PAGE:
A deal could finally be reached to wipe out the Paperlinx $260m share liability, but it would give hybrid shareholders 80 per cent of the company.
The share swap, proposed by major Paperlinx investor Blue Pacific, would consolidate the embattled paper merchant’s share structure and secure the company’s long-term viability.
While it would give hybrid shareholders only 38 cents in the dollar for their investment eight years ago, Gaby Berger, acting convenor of shareholder advocacy group PXUPA Investor Group Supporters (PIGS), tells ProPrint they would accept it.
“Now that Paperlinx’s extravagant overseas adventures have ended, it is time for it to address its obligations to their shareholders and to the hybrid bond holders along the reasonable lines proposed by Blue Pacific,” he says.
[Related: The ups and downs of Paperlinx]
Blue Pacific and PIGS have also taken aim at the remuneration of the current Paperlinx board, with the $300,000 package for non-exec chairman Robert Kaye firmly in their sights.
In its letter to the board Blue Pacific says, “About two per cent of Paperlinx's $15m operating profits are going exclusively to one non-executive director, and Kaye only owns about $25,000 worth of ordinary shares,” it says.
“It seems that this level of compensation may not be appropriate for a non-executive chairman.”
Berger goes further saying: “The current board is certainly not acting in the best interests of all stakeholders. It is now time for a new team of non-executive directors.”
“All directors should be Melbourne-based and have relevant commercial experience.”
ProPrint reached out to Paperlinx chief executive Andy Preece and general manager of corporate affairs Wayne Johnston to ask what the company thinks of the proposal, but is yet to get a response.
Paperlinx raised $285m in 2007 with an issue of hybrid securities, also known as SPS and listed on the ASX as PXUPA, at $100 each.
While it seemed like a good idea at the time, as the company’s assets and share price have collapsed the hybrid units have become a millstone around its neck as they became more valuable compared to ordinary shares.
Since the merchant has sold or liquidated its overseas operations, the remaining Asia Pacific business has net assets of just $146.7m. This means the hybrid shareholders effectively own 94 per cent of the company.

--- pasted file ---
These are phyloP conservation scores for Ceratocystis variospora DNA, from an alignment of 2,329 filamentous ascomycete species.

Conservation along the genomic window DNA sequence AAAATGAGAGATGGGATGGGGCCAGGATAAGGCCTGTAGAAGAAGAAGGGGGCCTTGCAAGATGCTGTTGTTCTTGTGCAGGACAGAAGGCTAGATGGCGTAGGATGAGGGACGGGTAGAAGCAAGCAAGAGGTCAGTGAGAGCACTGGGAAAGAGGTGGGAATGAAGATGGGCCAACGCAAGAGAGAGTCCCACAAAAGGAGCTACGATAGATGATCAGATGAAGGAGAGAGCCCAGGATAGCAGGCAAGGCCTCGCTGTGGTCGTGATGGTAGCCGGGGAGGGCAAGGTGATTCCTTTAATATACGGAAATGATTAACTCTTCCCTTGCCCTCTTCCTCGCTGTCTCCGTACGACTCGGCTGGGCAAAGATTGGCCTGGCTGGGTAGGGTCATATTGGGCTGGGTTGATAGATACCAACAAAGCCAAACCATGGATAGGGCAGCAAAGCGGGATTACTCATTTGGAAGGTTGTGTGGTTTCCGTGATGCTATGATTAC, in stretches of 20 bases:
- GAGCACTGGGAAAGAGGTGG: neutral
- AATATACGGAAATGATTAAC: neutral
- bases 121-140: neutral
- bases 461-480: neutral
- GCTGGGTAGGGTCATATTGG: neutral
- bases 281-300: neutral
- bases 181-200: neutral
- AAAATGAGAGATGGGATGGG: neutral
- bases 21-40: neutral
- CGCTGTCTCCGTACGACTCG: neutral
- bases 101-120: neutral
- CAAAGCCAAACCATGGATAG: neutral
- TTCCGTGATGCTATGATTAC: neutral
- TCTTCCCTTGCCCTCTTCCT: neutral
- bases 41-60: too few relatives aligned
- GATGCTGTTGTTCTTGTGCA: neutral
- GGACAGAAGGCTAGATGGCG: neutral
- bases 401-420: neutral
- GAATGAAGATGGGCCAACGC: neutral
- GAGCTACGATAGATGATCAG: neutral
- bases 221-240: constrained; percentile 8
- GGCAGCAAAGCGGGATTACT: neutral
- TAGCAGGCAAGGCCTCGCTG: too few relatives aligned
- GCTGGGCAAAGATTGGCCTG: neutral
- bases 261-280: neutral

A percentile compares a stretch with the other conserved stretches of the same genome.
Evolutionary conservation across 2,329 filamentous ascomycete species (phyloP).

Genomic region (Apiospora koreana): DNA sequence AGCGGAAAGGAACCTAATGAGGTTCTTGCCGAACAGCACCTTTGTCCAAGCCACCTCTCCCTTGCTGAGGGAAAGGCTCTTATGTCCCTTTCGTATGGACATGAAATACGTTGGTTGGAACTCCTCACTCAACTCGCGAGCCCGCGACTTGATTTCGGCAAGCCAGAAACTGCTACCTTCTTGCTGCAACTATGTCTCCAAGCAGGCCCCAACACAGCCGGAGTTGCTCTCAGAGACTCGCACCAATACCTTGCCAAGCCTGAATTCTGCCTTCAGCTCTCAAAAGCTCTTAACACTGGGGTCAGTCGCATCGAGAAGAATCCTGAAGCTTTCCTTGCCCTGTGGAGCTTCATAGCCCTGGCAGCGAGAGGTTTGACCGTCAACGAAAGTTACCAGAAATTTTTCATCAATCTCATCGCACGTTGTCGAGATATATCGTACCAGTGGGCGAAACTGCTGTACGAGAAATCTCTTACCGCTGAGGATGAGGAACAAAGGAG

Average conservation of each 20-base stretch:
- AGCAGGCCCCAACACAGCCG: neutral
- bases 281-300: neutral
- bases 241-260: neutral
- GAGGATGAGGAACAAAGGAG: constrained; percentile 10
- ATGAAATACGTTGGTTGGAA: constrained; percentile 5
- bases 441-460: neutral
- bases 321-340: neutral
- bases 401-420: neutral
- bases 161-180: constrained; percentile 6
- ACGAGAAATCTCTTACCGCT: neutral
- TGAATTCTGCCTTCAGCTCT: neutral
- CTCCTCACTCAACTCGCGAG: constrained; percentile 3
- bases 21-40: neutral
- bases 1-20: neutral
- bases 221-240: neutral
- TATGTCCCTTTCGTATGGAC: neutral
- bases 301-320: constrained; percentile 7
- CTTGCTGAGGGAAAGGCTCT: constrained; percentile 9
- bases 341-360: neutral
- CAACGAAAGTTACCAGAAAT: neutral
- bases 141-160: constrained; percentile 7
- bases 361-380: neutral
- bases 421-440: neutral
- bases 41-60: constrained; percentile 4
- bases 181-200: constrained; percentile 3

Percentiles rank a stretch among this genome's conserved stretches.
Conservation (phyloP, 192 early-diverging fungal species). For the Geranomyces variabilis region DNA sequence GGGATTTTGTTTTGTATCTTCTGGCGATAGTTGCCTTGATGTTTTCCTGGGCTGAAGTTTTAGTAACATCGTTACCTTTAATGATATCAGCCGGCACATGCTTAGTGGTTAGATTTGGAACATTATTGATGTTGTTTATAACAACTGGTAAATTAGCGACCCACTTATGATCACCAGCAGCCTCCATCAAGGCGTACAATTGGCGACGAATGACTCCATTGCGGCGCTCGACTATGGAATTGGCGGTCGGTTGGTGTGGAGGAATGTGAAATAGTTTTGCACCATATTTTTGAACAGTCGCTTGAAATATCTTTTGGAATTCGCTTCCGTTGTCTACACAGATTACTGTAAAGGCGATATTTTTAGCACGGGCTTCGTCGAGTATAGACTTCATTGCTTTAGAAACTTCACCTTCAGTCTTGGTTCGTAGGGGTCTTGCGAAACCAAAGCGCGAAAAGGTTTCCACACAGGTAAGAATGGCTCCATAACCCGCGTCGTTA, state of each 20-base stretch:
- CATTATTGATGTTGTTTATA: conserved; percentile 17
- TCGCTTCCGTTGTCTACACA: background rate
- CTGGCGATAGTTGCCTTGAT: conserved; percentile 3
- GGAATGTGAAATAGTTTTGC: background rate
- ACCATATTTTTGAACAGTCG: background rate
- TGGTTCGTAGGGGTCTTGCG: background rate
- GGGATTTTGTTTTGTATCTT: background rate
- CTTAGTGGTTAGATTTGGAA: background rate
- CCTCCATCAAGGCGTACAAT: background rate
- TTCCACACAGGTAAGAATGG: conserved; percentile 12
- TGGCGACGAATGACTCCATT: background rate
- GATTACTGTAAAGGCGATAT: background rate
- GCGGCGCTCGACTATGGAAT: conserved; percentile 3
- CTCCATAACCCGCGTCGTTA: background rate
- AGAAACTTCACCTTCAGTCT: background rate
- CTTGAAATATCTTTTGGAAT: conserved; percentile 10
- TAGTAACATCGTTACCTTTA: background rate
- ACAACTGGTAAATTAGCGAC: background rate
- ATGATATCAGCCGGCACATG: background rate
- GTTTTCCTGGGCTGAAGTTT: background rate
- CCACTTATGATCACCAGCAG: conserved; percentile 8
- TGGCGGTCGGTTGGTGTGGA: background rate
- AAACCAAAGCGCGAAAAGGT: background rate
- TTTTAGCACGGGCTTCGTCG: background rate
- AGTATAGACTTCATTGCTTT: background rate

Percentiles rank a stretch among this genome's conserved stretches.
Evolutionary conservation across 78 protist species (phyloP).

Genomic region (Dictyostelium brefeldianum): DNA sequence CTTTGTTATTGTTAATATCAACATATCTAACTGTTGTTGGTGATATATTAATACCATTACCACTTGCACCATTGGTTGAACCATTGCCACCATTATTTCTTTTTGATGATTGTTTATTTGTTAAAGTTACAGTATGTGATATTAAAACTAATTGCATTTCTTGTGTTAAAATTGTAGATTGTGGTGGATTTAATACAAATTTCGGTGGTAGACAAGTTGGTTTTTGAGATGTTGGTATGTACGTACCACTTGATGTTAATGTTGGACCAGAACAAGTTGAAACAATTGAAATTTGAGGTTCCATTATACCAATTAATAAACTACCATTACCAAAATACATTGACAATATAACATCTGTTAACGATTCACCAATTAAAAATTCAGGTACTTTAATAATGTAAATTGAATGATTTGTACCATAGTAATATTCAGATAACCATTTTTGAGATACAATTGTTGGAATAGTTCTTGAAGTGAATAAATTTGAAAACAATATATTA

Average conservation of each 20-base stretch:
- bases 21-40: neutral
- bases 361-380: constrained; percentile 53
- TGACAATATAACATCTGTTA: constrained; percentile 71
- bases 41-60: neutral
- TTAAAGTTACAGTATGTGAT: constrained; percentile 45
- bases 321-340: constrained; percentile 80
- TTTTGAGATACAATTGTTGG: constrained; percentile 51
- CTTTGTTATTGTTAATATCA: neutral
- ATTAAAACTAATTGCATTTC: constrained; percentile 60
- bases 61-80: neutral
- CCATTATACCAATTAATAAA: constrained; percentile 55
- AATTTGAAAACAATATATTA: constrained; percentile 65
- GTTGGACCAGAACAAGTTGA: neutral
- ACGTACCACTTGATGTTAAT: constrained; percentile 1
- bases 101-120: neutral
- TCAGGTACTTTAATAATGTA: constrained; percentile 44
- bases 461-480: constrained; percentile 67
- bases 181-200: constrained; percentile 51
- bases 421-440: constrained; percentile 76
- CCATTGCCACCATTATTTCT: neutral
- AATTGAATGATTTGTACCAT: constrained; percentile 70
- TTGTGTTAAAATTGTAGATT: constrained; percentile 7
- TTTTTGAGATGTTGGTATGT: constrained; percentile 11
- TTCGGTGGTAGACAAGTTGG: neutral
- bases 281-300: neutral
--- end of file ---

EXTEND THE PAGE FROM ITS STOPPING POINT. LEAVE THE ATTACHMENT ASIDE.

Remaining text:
Paperlinx now has a market capitalisation of just $18m and with ordinary shares worth so little they are worthless as capital to raise equity from the market, or as incentives for top management hires.
The New York investment firm says the company could be worth at least $125m and moving forward with its proposal ‘can unlock substantial value for ordinary shareholders’.
With the Spicers business profitable, if Paperlinx can reach a deal to retire the huge liability it would have a secure footing to prosper in the local market.
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The proposal follows last year’s spectacularly unsuccessful attempt to buy out the hybrids at 14 cents in the dollar in exchange for 52 per cent of the company.
That offer by former chief executive Andrew Price cost $2.1m and was accepted by less than eight per cent of hybrid shareholders.
Price’s plan at the time was to get Paperlinx out of debt and grow the business to dilute the value of the hybrid shares. This obviously did not go to plan.
“I hope they don’t take it. Our aim is to fix the balance sheet and come back with a much lower offer when it has been repaired,” he said at the time.
Price, who is still a major shareholder in Paperlinx, today stopped short of backing Blue Pacific plan, but tells ProPrint the company “should enter into meaningful dialogue with the hybrid holders and stop pretending like the issue is going to fix itself”.
Price earlier this year tried to raise $100m to fix the European business and try another deal with the hybrids, but says he was told not to pursue it by the board.
“I had a plan which would have dealt with the hybrid issue and preserved reasonable value for the ordinary shareholders,” he says.
“Unfortunately I wasn't permitted to fully research that plan and now with the fire sale of Canada and the closure of the European businesses, it looks to me as the majority of the value of Paperlinx will flow to the hybrid holders.
“As a top ten shareholder obviously I am deeply disappointed at this situation.”
It its scathing letter to the board, Blue Pacific also took aim at chairman Robert Kaye’s $300,000 salary, saying it is too much considering the company’s financial position.
Berger agrees with this assessment, questioning the roles of Kaye, a lawyer, and Michael Barker, an actuary earning $100,000, as leaders in the company, and that Preece’s salary at more than $800,000 may also be too high.
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